Cleopatra's Makeup

Guest Post by Michelle Moran

We tend to think of cosmetics as feminine perks of the modern life. Women treasure their favorite lipstick colors like gold, protect their skin with anti-aging creams, and spend countless hours in front of the mirror getting their eyeliner just right.

It surprises many people to know that ancient Egyptian women were just as fanatical about their cosmetics. Take a look at the portraits of ancient Egypt and you would be hard-pressed to find a woman (or a man) whose eyes aren't perfectly lined with kohl, whose lips aren't perfectly painted with ochre, or whose long tresses aren't protected from the harsh desert sun by wigs.

A wealthy woman's typical beauty regiment might begin with her waking in the morning and applying incense pellets to her underarms as a form of deodorant. Then, she might sit herself in front of a "mirror" (which was really polished bronze), and call for her servant to bring applets and grinders necessary for applying her daily makeup. Once the pallet was brought, she would watch her servant mix malachite with an oil derived from animal fat to create a eye-shadow. She would close her eyes as her servant applied the green power with sweeps of a small ivory stick carved on one end to look like the goddess Hathor. Then, when the eye-shadow was finished, the lady of the house would sit perfectly still while her servant lined her eyes with black kohl.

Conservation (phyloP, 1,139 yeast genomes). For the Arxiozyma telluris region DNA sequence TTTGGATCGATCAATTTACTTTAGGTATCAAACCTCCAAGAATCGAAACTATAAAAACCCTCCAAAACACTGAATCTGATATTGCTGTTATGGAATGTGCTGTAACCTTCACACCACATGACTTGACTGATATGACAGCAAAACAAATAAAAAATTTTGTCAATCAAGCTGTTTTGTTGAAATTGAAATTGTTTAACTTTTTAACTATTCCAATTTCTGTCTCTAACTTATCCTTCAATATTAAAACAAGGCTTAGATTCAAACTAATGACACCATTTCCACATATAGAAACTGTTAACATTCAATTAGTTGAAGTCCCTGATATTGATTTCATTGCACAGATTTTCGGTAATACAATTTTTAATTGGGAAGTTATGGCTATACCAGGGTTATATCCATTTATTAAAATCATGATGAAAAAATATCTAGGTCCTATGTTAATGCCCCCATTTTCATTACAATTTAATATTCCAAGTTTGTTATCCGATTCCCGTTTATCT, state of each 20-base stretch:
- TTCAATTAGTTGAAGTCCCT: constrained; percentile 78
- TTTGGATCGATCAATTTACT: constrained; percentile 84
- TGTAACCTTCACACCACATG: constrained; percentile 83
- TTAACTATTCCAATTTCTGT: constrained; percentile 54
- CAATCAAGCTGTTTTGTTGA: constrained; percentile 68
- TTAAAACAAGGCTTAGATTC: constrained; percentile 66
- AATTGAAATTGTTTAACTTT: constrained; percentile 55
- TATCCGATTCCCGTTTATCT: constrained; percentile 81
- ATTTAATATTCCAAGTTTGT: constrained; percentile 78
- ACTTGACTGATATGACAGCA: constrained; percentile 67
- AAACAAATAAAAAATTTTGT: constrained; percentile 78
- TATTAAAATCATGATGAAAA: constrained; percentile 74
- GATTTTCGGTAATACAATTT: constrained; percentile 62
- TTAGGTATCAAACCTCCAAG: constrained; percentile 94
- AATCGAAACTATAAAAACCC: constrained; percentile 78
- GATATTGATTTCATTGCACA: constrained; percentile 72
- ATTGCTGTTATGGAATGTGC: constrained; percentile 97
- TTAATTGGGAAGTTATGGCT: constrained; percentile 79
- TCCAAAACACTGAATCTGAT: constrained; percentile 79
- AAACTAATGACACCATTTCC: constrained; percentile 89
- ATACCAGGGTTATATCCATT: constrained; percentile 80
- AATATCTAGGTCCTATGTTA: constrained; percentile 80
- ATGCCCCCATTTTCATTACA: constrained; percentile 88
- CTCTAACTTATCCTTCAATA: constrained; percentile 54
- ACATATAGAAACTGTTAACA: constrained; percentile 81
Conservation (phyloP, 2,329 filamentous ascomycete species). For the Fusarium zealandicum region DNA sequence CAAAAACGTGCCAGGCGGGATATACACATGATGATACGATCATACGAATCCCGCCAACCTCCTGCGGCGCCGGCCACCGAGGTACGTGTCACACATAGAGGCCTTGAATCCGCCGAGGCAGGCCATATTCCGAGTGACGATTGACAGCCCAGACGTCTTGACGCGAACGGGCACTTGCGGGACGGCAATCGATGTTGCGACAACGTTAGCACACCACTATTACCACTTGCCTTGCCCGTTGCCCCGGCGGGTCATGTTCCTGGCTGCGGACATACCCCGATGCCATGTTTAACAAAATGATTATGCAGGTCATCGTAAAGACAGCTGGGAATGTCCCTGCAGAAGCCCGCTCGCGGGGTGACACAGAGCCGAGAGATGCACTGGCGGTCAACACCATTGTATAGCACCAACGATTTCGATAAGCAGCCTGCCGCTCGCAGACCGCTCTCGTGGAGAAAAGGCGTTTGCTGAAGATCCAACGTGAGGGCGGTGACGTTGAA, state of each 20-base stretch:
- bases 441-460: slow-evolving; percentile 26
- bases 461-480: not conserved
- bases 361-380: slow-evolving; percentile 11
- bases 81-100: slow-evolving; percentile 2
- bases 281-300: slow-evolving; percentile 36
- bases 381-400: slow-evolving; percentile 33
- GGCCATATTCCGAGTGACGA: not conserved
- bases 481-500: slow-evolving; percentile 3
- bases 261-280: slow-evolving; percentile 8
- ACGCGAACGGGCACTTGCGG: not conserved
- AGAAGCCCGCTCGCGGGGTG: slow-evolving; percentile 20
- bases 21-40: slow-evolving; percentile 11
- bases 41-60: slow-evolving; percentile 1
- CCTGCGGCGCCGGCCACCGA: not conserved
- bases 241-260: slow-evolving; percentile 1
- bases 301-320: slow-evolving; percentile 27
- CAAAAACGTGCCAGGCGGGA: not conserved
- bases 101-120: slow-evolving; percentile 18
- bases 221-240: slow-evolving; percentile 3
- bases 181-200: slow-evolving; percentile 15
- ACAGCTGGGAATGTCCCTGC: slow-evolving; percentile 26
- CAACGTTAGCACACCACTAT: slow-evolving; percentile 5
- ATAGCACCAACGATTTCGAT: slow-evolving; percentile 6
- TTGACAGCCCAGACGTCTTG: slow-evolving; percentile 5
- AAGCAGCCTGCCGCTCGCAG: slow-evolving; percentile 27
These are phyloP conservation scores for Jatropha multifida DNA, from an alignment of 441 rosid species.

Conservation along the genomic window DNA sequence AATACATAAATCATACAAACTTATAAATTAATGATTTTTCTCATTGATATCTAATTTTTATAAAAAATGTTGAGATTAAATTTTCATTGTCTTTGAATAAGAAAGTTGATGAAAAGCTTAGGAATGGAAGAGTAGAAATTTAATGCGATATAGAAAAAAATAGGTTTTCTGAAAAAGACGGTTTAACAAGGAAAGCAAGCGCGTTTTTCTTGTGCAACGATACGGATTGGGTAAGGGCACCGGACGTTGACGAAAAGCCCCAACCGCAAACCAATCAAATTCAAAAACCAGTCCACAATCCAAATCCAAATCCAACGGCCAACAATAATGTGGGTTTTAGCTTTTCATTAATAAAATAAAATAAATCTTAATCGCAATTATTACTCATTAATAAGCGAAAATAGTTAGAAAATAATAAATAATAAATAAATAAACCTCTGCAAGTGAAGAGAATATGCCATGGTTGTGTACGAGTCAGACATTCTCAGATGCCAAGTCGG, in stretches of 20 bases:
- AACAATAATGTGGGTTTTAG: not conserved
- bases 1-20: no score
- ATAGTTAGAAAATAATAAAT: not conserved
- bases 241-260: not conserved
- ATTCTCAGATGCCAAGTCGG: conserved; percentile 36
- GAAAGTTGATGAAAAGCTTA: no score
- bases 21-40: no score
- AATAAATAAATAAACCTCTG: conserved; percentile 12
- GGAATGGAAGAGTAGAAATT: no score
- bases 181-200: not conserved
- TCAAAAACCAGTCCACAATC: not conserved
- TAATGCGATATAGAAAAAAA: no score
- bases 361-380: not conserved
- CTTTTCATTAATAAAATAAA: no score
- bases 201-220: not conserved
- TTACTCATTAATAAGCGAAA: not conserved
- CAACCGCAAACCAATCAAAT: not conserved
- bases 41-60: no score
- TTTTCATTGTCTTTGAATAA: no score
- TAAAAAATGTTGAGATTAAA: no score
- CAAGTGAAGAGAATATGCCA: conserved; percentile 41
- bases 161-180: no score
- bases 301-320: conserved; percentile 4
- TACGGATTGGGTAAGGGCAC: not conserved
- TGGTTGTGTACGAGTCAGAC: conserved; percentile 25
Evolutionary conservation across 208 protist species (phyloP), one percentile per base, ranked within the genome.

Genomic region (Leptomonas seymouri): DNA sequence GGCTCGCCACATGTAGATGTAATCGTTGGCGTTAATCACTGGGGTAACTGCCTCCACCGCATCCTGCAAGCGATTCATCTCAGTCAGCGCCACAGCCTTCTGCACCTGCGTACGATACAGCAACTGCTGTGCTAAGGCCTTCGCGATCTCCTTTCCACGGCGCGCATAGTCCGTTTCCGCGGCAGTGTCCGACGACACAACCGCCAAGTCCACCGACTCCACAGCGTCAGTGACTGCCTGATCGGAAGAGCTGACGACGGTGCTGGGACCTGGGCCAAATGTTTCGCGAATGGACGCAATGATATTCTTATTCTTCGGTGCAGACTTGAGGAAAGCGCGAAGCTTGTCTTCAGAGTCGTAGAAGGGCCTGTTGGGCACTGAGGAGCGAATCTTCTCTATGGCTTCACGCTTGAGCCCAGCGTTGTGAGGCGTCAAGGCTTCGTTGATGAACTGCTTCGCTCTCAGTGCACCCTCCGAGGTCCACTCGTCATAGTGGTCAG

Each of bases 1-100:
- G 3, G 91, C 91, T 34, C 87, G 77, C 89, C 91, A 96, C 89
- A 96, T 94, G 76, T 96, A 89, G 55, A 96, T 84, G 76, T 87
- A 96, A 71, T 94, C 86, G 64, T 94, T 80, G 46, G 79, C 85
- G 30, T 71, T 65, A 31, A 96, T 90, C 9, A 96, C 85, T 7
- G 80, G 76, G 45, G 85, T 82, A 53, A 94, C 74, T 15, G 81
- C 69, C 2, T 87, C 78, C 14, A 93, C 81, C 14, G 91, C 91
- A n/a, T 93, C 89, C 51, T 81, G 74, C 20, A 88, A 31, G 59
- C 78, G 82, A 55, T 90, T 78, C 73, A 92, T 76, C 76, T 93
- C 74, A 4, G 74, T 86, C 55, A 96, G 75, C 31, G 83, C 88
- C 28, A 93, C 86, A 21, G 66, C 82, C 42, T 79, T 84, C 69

While these applications resulted in the beautification of the wearer, they had practical purposes as well. When applied above and beneath the eye, kohl served to protect the eyes from the intense glare of the sun. In fact, the Egyptian word for makeup palette appears to have been taken from their word to protect, which may reference kohl's usefulness outdoors, or may even refer to the belief that outlining the eyes protected the wearer from the dreaded Evil Eye.

Once the lady of the house had on her protective kohl, she might then decide to use red ochre on her lips or dab her wrists and breasts with perfume. Having completed all of this, the lady would then dress for the occasion.

Michelle Moran is author of The Heretic Queen, Nefertiti, and Cleopatra's Daughter (coming out soon).

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